Getting started with Behavior Driven Development (BDD)


Behavior-driven development was invented well over a decade ago. Back then, a lot of teams were starting to adopt test-driven development. However, as is common when you get a lot of smart techy people together, these teams were starting to lose sight of the actual aim. Passing the test began to take precedence over producing good software.


Business-Driven Development (BDD) is a testing approach derived from the Test-Driven Development (TDD) methodology. In BDD, tests are mainly based on systems behavior. This approach defines various ways to develop a feature based on its behavior.


Behavior Driven Development (BDD) is an agile software development practice that encourages collaboration between everyone involved in developing software: developers, testers, and business representatives such as product owners or business analysts.


BDD describes application behavior from a user’s point of view. Overall, the main goal of BDD is to improve the collaboration between all stakeholders involved in developing software and form a shared understanding among them.


So Basically, BDD is an approach to understand the behavior of a feature that is to be developed in a plain and simple text. When BDD was invented, the only way to do something like this was to create a domain specific Language. The result was Gherkin, a formal language for capturing software requirements.


Gherkin overview


Gherkin is a language, which is used to write Features, Scenarios, and Steps. The purpose of Gherkin is to help us write concrete requirements.

To understand what we mean by concrete requirements, consider the following example −


Customers should be prevented from entering invalid credit card details.


Versus


If a customer enters a credit card number that is not exactly 16 digits long, when they try to submit the form, it should be redisplayed with an error message advising them of the correct number of digits.

The latter has no ambiguity and avoids errors and is much more testable.




Gherkin format follows a simple Given--When--Then steps to understand the behavior of any feature that is to be developed where,

  • Given - Describes the preconditions and initial state before the start of a test and allows for any pre-test setup that may occur

  • When - Describes actions taken by a user during a test

  • Then - Describes the outcome resulting from actions taken in the When clause

Occasionally, the combination of Given-When-Then uses other keywords to define conjunctions

  • And - Logical and

  • But - Logically the same as And, but used in the negative form

Example

Scenario − Withdraw money from account.

  • Given I have $100 in my account.

  • When I request $20.

  • Then $20 should be dispensed.

If there are multiple Given or When steps underneath each other, you can use And or But. They allow you to specify scenarios in detail.

Example

Scenario − Attempt withdrawal using stolen card.

  • Given I have $100 in my account.

  • But my card is invalid.

  • When I request $50.

  • Then my card should not be returned.

  • And I should be told to contact the bank.


So, why use BDD?

Here are some of the top advantages that teams practicing BDD experience:

  • Reduced Rework / Shared Understanding: Concrete examples of expected system behavior foster a shared understanding by being specific enough for developers and testers while still making sense to business participants.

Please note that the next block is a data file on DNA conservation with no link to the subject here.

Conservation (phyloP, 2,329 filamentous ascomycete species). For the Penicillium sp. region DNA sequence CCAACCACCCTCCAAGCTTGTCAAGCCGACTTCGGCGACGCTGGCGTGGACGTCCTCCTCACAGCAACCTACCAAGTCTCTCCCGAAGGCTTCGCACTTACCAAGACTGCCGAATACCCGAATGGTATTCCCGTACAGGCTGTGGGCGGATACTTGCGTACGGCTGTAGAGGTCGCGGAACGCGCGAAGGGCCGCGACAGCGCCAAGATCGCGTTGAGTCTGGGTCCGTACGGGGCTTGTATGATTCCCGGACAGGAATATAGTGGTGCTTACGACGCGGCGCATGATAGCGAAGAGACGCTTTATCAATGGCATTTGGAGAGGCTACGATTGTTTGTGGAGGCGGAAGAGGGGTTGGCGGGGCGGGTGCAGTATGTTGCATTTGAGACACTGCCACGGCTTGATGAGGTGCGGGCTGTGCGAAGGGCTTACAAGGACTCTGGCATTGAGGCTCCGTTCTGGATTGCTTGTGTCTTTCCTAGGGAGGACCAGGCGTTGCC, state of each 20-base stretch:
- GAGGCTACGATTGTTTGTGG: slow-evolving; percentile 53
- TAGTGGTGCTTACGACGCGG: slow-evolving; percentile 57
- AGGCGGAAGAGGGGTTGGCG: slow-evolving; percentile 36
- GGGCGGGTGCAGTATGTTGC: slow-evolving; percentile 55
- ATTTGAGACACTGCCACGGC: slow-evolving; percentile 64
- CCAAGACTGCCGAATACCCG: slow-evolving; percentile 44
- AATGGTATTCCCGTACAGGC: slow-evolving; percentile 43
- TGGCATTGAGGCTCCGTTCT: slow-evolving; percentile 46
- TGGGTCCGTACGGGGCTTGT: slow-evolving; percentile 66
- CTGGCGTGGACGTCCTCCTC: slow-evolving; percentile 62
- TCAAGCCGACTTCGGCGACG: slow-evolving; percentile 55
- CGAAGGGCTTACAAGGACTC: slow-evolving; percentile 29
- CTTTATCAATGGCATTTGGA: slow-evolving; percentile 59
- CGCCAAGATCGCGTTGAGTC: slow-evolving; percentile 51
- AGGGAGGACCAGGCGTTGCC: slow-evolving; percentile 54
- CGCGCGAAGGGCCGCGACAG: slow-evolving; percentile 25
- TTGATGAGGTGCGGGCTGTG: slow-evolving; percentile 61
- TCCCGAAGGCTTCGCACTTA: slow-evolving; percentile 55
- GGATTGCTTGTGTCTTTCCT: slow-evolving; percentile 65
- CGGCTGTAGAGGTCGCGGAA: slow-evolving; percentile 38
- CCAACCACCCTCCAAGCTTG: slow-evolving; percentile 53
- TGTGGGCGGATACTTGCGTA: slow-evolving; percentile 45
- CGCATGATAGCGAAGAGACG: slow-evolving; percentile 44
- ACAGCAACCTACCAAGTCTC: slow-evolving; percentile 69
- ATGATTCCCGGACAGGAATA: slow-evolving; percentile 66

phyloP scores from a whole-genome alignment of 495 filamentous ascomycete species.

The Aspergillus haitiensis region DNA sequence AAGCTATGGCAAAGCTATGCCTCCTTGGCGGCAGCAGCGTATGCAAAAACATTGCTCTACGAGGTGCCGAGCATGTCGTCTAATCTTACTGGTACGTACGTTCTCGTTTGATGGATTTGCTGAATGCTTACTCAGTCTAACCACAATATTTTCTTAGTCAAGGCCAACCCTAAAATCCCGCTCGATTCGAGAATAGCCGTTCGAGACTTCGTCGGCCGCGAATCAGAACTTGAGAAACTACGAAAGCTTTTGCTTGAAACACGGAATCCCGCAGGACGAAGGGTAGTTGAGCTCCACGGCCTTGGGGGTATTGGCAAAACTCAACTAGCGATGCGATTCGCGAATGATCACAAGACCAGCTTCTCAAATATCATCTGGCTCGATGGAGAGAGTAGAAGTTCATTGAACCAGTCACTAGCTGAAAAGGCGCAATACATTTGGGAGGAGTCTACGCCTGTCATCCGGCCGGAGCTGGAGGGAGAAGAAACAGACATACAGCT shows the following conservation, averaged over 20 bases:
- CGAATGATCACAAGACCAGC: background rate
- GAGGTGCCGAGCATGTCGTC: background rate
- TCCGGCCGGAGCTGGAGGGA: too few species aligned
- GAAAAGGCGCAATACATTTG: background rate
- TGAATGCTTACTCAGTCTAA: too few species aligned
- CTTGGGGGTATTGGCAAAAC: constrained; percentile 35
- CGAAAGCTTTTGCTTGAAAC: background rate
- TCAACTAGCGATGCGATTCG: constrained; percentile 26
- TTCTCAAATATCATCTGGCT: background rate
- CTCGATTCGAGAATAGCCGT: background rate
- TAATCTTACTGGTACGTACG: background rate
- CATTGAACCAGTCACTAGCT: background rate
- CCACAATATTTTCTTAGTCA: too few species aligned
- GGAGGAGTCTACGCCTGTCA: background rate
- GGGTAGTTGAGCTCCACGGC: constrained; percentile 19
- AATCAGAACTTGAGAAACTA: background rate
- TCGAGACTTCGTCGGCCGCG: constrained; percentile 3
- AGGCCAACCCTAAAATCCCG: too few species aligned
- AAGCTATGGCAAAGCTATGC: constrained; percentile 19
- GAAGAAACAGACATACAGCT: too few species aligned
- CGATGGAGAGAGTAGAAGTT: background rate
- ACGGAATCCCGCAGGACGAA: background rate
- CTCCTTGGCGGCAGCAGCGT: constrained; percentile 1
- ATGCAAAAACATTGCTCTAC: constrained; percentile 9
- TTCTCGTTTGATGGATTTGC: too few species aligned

• Faster Feedback: Example scenarios describe focused, granular changes to the system under development. This enables teams to evolve the system in small steps while keeping it potentially shippable, allowing for shorter release cycles and faster feedback.

  • Effectiveness: Since you extend the system in small increments, you can validate business value earlier and avoid unnecessary features. This prevents gold-plating and makes the overall implementation of the system more effective.

  • Lower Cost: Driving automated acceptance tests through test-first BDD scenarios is much cheaper than post-automating acceptance tests. Teams practicing ATDD (Acceptance Test Driven Development) use their shared understanding to develop the feature and the test automation, while teams separating development and test automation need to interpret and fine-tune scenarios multiple times. This causes extra effort and can lead to misaligned interpretations. Additionally, test automation based on scenarios that were used to drive the implementation have a better focus and more relevant assertions. This leads to higher test automation coverage and more relevant test automation scenarios, which reduces regression errors and efforts for manual checks.

  • Single Source of Truth: Specification through examples that is guarded with automated acceptance tests is an always-up-to-date description of the current system behavior (“Living Documentation”). This provides a single source of truth for the team, business stakeholders and important external parties like regulatory authorities or partners relying on the system specification.

  • User Satisfaction: By focusing on the needs of the business, you get satisfied users — which translates to customer loyalty and better business outcomes. The higher degree of test automation frees more time for manual exploratory testing and yields less errors in production, especially when shipping new versions at a high cadence.

  • Code Quality: Using Acceptance Test Driven Development has a positive impact on code quality: it promotes emergent design that ensures loosely-coupled, highly-cohesive architecture and avoids over-engineering and technical debt. This ensures that a system stays testable and maintainable– and that it can be quickly changed to support new requirements without sacrificing stability.


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